Thursday, 18 November 2010

MRCP revision battle 53.4: Infective endocarditis

Infective endocarditis is diagnosed by Dukes criteria, which requires:
  • 2 major criteria OR
  • 1 major and 2 minor criteria OR
  • all 5 minor criteria.
Major criteria are:
  • positive blood culture
    • typical organism in 2 separate cultures OR
    • persistently +blood cultures
  • endocardial involvement
    • positive echo
    • new valvular regurgitation
Minor criteria are:
  • fever >38C
  • vascular/immunological signs
  • predisposition (IVDU, valve replacemen)
  • positive blood culture that doesn't mean major criteria
  • positive echo that doesn't meet major criteria

Vascular/immunological signs include:
  • Janeway lesions
  • Oslers nodes
  • splinter haemorrhages
  • Roth spots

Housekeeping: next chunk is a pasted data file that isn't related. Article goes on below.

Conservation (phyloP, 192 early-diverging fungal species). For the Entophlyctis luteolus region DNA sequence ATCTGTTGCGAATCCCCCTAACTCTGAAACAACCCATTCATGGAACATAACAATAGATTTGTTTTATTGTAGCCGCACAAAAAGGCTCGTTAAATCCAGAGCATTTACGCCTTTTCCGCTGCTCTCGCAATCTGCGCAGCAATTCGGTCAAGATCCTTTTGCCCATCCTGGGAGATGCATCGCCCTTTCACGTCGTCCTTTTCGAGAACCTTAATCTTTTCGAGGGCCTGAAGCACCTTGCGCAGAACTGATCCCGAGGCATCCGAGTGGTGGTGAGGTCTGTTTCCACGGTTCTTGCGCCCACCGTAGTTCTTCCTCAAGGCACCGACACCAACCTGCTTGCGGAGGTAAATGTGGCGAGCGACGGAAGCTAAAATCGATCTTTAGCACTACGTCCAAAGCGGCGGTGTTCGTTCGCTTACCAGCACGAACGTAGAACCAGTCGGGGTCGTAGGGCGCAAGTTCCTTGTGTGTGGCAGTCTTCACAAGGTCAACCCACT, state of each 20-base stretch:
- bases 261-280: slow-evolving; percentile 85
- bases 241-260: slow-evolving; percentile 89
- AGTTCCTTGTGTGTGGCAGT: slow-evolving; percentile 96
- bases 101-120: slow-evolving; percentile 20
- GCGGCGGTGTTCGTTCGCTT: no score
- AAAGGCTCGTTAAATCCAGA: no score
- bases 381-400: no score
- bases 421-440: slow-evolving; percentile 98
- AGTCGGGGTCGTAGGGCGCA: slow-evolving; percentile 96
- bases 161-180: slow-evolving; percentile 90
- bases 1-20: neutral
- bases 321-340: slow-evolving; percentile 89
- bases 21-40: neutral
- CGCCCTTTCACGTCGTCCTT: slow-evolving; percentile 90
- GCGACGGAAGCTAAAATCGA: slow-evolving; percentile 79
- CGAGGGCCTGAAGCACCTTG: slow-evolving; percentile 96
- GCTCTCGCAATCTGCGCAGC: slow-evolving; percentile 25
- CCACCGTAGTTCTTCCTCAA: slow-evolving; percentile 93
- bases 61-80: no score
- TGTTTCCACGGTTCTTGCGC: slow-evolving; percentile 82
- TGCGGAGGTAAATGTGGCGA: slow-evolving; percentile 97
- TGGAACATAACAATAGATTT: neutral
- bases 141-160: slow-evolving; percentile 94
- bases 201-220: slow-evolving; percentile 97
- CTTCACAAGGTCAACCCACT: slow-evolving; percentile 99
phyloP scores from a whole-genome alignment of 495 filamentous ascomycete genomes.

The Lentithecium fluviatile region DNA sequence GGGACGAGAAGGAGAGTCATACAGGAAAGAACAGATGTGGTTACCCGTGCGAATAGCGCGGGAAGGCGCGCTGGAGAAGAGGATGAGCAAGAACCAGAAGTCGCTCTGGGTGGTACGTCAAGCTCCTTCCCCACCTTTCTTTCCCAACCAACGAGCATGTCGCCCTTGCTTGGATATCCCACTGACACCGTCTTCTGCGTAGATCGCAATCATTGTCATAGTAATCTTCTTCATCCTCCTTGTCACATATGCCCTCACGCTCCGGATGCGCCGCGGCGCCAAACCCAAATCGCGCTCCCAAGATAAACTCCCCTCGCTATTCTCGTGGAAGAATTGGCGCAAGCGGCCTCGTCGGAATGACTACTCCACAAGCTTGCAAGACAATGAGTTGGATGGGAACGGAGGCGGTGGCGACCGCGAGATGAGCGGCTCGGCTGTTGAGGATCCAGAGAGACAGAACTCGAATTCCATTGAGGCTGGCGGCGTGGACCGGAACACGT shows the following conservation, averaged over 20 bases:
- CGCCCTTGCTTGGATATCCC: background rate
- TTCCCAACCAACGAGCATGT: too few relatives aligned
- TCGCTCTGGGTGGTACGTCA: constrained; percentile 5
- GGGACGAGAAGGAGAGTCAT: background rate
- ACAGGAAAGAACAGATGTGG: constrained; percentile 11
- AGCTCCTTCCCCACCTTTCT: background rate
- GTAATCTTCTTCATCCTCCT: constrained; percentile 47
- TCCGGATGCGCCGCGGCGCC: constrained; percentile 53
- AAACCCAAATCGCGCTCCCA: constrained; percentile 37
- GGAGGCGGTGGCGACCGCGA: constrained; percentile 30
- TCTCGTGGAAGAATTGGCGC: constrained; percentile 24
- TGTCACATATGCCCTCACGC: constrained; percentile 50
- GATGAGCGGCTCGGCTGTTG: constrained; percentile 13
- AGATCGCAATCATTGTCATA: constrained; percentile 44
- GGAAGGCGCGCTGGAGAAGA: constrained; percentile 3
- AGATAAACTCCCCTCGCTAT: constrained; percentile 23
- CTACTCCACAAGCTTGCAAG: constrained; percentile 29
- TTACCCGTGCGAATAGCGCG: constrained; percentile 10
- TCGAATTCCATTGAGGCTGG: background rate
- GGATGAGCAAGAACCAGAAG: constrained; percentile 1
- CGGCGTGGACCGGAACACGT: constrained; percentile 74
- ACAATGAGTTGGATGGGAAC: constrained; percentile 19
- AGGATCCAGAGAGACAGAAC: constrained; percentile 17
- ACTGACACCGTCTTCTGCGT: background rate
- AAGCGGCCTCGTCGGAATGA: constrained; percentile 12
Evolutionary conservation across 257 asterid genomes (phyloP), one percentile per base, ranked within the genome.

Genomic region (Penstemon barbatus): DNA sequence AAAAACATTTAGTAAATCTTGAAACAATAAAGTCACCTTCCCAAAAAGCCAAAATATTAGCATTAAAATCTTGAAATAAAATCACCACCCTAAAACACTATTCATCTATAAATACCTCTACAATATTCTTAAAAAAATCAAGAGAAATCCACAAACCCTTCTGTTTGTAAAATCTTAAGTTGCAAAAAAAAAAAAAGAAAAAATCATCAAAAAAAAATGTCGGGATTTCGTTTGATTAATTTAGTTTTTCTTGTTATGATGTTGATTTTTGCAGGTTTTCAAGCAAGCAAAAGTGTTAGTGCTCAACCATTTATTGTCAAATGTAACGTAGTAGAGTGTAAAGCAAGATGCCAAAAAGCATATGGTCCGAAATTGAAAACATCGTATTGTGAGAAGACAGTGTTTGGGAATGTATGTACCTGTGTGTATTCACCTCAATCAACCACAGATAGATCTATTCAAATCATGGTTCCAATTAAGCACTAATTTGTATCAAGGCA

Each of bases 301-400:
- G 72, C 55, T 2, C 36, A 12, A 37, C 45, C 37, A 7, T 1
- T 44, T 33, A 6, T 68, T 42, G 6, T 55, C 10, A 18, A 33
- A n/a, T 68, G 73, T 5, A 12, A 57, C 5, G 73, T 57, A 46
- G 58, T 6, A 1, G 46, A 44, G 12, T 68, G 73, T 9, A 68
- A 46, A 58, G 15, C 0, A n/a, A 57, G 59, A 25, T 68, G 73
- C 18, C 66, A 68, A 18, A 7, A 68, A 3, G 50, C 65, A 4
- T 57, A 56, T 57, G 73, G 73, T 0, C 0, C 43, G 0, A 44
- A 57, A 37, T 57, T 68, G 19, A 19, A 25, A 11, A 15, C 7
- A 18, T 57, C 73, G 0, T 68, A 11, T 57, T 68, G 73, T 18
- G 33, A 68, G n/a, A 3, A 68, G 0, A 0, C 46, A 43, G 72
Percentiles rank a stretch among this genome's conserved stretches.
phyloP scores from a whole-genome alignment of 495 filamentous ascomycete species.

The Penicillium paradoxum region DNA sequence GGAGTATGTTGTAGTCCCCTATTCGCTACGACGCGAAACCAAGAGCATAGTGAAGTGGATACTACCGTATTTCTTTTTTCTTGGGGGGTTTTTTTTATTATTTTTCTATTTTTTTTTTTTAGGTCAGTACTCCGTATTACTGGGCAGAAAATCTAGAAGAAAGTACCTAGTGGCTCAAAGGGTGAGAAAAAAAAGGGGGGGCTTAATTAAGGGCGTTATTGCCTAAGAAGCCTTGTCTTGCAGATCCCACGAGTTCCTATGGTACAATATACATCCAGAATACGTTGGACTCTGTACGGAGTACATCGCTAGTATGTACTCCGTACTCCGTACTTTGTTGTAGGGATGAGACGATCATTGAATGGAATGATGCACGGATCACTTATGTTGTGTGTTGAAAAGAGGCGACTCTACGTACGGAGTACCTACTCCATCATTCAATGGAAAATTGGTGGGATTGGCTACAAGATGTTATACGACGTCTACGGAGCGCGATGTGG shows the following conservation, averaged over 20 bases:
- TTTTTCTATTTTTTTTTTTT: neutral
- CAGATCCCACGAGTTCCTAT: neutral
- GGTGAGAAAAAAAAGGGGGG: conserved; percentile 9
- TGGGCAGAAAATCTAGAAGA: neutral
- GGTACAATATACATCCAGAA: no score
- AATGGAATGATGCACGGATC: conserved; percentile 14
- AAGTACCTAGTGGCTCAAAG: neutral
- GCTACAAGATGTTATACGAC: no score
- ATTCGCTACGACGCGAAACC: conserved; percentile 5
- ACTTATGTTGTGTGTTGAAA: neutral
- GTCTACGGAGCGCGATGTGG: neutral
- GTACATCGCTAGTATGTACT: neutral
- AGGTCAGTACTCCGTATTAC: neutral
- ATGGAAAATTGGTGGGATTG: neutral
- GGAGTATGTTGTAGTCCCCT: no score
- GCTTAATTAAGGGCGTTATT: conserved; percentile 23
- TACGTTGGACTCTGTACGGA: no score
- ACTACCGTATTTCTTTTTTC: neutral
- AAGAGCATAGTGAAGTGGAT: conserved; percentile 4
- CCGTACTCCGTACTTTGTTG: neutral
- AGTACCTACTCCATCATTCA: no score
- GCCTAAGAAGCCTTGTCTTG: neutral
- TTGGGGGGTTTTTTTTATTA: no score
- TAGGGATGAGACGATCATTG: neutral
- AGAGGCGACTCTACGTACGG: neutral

40% of cases of endocarditis occur in patients with no previous problems.
30% have had rheumatic heart disease.

Commonest causative organism is streptococcus viridans (alpha haemolytic)
Commonest organism in IVDUs is staphlycoccus aureus.
Commoenst organism within 6 weeks of valve surgery is staph epidermidis.

Usually bicuspid valve affected, except in IVDUs where the tricuspid valve is most commonly affected.

Mortality from strep in 5%, staph around 30%

Poor prognostic factors:
  • s. aureus
  • prosthetic valve
  • culture negative
  • low complement

  • initial blind therapy: fluclox and gent
  • prosthetic valve/penicillin allergy: vancomycin and rifampicin and gent
  • staph: fluclox/vanc and gen
  • strep: benzylpenicillin and gent

Surgery if:
  • abscess
  • recurrent emboli
  • severe valve incompetence
  • cardiac failure

Random MRCP facts:
  • prolongation of PR suggests aortic valve abscess
  • if causative organism is found to be strep bovis look for an associated bowel malignancy.

On to upper GI bleeds...